The smallest and most common bear in North America, the American black bear lives primarily in the forests within the Crown of the Continent. Omnivores, their diet consists of vegetation in the form of roots, young shoots from trees, shrubs, berries, fruits, grasses, nuts and buds, along with insects and even the occasional carcass. They also raid the nut caches of squirrels, steal eggs from bird nests, and dig honeycombs out from trees. Black bears remain dormant in dens for the winter months, reducing their metabolism and going without eating, drinking, urinating or defecating until spring.
Color: Can be black, blond, brown, or cinnamon in color
Weight: Adult males 180-250lbs, sometimes up to 400lbs; females 120-180lbs
Top speed: 35 mph
Lifespan: Average is 18 years, some live as long as 25 years
Appearance: Their snout is straighter from tip of nose to ears. Their claws are short (about 1.5 inches) and curved, making them good for climbing trees.
Habitat: Black bears spend most of their time in forests but move around looking for food. They can also be found in avalanche chutes, mountain meadows, or areas where berry bushes are plentiful.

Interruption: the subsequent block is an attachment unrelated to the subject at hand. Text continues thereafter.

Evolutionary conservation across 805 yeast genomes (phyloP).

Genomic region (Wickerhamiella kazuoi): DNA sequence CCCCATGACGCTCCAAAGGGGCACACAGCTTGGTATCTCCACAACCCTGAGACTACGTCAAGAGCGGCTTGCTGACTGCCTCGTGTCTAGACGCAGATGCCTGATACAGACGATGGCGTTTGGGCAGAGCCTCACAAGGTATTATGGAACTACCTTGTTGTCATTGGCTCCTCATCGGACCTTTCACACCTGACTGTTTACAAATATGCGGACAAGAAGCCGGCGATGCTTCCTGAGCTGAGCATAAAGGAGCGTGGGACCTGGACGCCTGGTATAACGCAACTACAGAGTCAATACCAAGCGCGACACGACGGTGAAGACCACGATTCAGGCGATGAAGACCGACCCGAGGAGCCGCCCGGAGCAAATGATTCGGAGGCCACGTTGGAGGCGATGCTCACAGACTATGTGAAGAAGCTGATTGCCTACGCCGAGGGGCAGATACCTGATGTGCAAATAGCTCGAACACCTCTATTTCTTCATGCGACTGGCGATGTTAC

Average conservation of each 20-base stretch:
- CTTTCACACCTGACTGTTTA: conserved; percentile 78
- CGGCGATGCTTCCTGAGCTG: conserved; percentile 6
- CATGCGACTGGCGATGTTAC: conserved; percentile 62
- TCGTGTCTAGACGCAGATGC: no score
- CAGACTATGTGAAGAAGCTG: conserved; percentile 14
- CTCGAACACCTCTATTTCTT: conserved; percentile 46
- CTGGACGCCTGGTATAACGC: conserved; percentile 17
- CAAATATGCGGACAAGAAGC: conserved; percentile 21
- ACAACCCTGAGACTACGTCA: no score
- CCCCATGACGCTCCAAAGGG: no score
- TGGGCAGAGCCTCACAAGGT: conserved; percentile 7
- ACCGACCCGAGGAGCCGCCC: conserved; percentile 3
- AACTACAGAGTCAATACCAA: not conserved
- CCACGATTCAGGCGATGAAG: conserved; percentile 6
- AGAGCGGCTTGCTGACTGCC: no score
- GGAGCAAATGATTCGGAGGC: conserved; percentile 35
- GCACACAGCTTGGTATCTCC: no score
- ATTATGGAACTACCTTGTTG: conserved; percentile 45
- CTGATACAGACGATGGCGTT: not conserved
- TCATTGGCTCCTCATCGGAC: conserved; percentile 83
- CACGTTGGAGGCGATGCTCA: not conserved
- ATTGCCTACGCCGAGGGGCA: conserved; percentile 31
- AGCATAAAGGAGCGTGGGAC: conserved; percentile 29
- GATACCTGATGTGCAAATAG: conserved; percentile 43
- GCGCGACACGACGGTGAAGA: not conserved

Diet: A black bear's diet changes with the seasons. In the spring bears eat mostly grasses; in the summer they like leafy, green plants and fruits; and in the fall they look for berries and nuts. They will also eat fruits, insects, honey, eggs, carrion, rodents, and young deer or elk when available.
Reproduction: Mating season is May-August. Females breed every 2-3 years and give birth to 1-3 cubs in their winter den in January or February. Cubs weigh 1lb. at birth but can weigh as much as 165lbs. (if good food sources are available) by their first fall. Cubs stay with their mother for about 2 years. Females often have their cubs when they are about 6 years old.